Die Casting: The Process And The Techniques, Part 2
There are several secondary steps which may need to be taken once the casting is removed, such as removing excess metal and smoothing rough surfaces. However, die casting can create pieces of metal as thin as 1mm wide in these four simple steps, which makes it a more economic process than using stamping presses or machine tools that require the operation of multiple pieces of large machinery for metalwork. The Life of a Die A die casting die is built to do several things, each of equal importance, and quite often the die itself cannot produce a completed final product. While a die holds the liquid metal inside itself to create a cast, there also must be a place for the metal to enter the die and reach the inside. This means that when the metal cools, there will be small pieces of unwanted metal attached to the final cast called flash, which will need to be removed by hand or secondary machine. Hydraulic presses can be used to remove the flash or scrap, while an older technique is to just saw off the flash by hand.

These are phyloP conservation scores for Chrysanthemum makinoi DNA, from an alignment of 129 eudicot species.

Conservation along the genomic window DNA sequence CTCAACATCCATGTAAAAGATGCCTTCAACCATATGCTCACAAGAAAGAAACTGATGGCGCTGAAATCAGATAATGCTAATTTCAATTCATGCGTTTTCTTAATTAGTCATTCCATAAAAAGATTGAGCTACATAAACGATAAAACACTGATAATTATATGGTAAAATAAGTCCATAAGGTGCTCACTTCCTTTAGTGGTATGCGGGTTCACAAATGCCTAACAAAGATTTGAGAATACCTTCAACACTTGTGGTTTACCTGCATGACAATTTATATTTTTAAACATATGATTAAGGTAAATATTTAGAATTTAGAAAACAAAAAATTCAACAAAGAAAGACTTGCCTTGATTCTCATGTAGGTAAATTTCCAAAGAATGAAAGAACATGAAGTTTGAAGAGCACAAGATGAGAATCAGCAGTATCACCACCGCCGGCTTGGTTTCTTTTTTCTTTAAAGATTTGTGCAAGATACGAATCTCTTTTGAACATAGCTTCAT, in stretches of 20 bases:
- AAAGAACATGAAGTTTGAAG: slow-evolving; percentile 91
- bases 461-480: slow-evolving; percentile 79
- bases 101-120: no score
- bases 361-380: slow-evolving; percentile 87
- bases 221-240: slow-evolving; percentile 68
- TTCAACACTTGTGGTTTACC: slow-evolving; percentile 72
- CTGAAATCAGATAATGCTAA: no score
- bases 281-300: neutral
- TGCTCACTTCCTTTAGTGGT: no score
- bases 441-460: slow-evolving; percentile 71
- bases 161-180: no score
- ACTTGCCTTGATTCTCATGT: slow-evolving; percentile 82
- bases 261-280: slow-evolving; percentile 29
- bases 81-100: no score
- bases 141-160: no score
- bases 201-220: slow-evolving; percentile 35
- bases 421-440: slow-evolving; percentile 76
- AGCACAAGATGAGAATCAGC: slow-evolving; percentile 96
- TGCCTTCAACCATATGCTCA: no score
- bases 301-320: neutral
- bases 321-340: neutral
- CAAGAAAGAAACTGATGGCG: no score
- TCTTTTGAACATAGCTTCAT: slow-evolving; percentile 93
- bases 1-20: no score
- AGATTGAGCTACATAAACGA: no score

A casting may need to be sanded or ground down to remove mold lines, and if any extra holes for screws or undercutting is necessary, this must be done outside of the die as well. Die casting machines can apply a clamping force that ranges from 100 to 4,000 psi, and are typically divided into categories according to the type of metals they can cast. Hot chamber dies can cast metals with lower melting points, such as zinc, while cold chamber dies cast metals with higher melting points like aluminum. Die casting dies typically have a lengthy lifespan, however over the course of several hundred thousand heatings and coolings, the dies' properties may begin to shift and weaken. Dies which make castings from aluminum and its alloys tend to have a shorter lifespan, simply due to the temperature required to make aluminum casts, while cold chamber dies tend to last almost indefinitely.
Die sets for casting brass objects are extremely short-lived, and need to be replaced frequently, regardless of the strength of the cast.
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